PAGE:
Burghley's strong attitudes towards piracy is sufficiently expressed in his description of the three branches of maritime enterprise. "The one is to cary or recary marchandizes, the other is to take fish; for the thyrd, which is the exercise of pyrecy, is detestable and cannot last. (Growth of English Industry & Commerce in Modern Times" p.69.Cunningham).

It is unnecessary here to enter into an account of the elaborate legislation for the fostering of shipping for which he was responsible. It is sufficient to say that he laid the foundations of naval power, that the fatal struggle of Charles I to maintain the navy failed, so that in the "thirties" of the seventeenth century piracy was at its worst (it was at this time that the worst piratical attack on St. Keverne took place) and that in his great work of perfecting the navy Cromwell provided the means for the final crushing of piracy. There was not much piracy after the Restoration.

The Cornish coast, owing to its distance from London and its comparative barrenness, has not held out much temptation to foreign invasion, but has offered many advantages to piratical incursions. It was far removed from state interference, it is near the mouth of the Channel, and it has many useful havens, often unfortified. Of these havens Helford was a favourite among pirates.

Falmouth harbour was guarded by the forts at St. Mawes and Pendennis, but the Helford River was never fortified. Even the forts of Falmouth were not always effective, however, for Pendennis was usually in charge of the Killigrew family (Moreover, the forts appear frequently to have been insufficiently manned) many of whom were personally interested in piracy.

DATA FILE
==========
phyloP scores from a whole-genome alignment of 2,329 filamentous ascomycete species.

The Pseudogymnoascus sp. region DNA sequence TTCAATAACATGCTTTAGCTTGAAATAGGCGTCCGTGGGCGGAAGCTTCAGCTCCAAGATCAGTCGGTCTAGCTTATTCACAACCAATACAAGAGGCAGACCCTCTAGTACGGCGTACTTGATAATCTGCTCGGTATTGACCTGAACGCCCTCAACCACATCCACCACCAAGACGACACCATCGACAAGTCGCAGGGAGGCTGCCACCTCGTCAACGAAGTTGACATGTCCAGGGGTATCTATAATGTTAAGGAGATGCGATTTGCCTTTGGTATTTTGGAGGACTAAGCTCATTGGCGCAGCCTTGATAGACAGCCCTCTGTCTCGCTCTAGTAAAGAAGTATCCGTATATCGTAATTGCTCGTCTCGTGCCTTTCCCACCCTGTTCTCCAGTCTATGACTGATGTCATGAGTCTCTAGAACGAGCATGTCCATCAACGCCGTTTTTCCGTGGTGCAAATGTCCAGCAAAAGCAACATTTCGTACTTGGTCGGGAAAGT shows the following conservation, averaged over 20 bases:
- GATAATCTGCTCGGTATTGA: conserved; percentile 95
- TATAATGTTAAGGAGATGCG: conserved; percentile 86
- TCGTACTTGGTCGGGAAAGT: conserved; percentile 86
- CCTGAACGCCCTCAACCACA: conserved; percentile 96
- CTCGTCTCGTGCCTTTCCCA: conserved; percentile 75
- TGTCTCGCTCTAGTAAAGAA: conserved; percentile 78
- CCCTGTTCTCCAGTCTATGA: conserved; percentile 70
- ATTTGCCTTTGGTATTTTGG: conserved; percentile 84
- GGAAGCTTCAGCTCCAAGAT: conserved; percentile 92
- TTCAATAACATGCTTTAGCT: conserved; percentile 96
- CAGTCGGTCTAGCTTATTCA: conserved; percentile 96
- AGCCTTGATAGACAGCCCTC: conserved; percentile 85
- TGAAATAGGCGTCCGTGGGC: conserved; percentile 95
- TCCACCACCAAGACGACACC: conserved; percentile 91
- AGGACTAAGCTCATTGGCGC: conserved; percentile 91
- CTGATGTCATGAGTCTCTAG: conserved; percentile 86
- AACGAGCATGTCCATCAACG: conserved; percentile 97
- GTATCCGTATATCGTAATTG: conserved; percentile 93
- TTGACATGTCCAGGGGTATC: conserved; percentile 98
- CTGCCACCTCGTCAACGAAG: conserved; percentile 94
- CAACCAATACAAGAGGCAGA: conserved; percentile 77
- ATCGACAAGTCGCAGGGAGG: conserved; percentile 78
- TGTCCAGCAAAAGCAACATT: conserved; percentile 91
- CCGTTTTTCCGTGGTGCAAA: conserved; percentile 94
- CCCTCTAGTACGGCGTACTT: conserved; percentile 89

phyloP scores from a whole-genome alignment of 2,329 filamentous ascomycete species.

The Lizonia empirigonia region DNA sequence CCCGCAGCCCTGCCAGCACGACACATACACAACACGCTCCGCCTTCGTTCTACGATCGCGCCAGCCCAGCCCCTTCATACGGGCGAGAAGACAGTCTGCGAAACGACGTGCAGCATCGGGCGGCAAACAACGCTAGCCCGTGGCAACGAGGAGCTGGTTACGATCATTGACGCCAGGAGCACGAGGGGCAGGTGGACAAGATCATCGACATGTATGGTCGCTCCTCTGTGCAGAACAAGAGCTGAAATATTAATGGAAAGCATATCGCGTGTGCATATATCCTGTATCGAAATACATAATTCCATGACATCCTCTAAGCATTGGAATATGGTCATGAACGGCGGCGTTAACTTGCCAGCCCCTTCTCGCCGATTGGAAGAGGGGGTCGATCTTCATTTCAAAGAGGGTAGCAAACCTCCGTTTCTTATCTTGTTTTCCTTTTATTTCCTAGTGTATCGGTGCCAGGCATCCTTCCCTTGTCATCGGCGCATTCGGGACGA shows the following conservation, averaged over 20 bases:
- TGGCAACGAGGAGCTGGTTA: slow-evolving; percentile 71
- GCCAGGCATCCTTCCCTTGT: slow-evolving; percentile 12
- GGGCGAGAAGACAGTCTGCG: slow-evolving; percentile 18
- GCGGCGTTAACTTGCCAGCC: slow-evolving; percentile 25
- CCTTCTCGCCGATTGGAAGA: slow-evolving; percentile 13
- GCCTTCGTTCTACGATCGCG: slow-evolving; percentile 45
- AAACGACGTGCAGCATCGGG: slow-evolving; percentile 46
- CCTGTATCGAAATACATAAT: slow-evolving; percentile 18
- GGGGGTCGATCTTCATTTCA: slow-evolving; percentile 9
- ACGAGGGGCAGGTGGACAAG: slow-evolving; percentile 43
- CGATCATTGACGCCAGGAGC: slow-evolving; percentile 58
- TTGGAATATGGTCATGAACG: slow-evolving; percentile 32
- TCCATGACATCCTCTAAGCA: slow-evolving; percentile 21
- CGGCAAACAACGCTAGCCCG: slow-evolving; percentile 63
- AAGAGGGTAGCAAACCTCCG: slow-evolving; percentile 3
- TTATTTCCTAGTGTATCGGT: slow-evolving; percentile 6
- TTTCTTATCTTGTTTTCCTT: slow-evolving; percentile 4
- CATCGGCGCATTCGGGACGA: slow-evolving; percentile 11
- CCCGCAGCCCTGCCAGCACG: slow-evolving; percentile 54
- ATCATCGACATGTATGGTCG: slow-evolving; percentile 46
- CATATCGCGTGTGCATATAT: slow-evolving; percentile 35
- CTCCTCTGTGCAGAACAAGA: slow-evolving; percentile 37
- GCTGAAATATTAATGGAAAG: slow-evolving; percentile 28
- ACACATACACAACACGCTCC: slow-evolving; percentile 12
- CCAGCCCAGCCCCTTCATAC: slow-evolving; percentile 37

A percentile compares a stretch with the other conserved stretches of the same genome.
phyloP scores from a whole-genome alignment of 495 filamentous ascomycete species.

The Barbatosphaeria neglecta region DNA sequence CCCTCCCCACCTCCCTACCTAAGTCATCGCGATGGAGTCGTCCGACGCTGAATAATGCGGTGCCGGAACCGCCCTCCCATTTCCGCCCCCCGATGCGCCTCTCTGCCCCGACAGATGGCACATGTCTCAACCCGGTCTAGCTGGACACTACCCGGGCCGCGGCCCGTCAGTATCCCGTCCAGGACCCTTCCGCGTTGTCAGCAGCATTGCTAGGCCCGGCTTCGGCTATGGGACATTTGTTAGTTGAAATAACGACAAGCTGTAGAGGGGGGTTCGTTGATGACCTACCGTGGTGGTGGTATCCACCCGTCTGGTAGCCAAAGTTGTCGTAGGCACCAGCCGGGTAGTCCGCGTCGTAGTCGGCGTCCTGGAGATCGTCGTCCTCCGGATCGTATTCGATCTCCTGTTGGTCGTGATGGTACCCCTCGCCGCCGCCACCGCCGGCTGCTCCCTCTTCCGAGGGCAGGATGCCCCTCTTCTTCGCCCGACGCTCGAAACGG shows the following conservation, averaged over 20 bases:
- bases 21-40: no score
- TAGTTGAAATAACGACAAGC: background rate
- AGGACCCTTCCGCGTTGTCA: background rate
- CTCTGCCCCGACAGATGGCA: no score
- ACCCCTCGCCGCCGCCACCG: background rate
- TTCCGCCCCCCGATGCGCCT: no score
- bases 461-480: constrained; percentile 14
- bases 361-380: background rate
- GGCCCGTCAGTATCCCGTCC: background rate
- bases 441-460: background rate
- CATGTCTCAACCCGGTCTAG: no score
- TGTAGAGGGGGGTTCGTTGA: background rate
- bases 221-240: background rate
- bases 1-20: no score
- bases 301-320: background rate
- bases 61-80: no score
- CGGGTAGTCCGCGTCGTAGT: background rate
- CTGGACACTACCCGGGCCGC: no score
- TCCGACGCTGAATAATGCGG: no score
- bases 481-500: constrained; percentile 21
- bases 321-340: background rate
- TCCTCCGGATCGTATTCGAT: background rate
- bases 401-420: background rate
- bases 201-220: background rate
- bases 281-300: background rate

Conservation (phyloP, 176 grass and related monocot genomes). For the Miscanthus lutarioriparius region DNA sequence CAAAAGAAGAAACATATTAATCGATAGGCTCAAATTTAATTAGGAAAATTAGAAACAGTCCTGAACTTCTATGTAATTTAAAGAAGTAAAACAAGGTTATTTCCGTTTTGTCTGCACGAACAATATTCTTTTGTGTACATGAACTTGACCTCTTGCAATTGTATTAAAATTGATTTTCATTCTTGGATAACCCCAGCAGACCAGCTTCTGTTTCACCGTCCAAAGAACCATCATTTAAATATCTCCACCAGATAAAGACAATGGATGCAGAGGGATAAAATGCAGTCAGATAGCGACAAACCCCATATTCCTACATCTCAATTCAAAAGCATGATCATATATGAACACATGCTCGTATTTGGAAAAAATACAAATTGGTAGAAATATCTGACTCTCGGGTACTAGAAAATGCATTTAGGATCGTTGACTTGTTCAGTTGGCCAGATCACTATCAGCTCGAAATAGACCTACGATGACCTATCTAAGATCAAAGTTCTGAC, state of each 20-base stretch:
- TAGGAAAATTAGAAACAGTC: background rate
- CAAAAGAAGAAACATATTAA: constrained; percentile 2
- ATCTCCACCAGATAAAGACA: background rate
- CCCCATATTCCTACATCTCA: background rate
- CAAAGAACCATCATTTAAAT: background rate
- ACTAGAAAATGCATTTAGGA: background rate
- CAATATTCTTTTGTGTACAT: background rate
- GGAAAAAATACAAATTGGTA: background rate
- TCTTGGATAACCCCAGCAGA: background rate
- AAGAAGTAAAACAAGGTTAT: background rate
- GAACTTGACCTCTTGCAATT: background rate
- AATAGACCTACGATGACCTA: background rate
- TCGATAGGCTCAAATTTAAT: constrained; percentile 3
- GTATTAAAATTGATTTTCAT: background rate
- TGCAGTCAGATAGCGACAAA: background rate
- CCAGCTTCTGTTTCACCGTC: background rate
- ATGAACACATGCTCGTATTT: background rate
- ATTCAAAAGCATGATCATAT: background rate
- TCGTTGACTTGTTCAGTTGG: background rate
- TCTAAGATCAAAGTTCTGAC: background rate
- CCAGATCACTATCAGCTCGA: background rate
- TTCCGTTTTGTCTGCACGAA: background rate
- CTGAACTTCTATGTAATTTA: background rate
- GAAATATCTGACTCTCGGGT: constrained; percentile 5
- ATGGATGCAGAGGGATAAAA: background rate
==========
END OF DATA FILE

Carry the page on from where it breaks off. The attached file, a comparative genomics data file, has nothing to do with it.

A certain Peter Killigrew, was charged with piracy in Ireland in 1555 and was under examination in the Tower in 1556. The same gentleman was fined £55 for "dealing with pirates and pirates goods" in 1578. (Acts of the Privy Council, llth Feb. 1578).

The most extraordinary member of this family was, however, John Killigrew, Captain of Pendennis Castle. In 1577 he was found to have purchased stolen French wines from a pirate named Hix, but was allowed to settle the matter by paying the real owners for the goods.

In the winter of 1580-1 a Spanish vessel, bound from Calais to Biskay, the "Marie" of San Sebastian by name, was driven by stress of weather into Falmouth Harbour, having lost her masts. During the night she was plundered by "certain Englishmen where of three or fower are said to be his (Killygrew's) servants".

Lady Killigrew is said to have ordered the raid.

Sir John was ordered by the Privy Council (Acts of the Privy Council, 28th January 1581) to restore the vessel and goods to their owners, and to render an account of the episode to the Council. Such an account appears to have been rendered (Calender of State Papers (Domestic Series) Jan 15th and Mar 2nd 1582 (l58l) but Sir John neither appeared before the Council nor returned the goods, for the Acts of the Privy Council tor 15th March 1581, gives a long account of how Killigrew has disappeared and the ship also.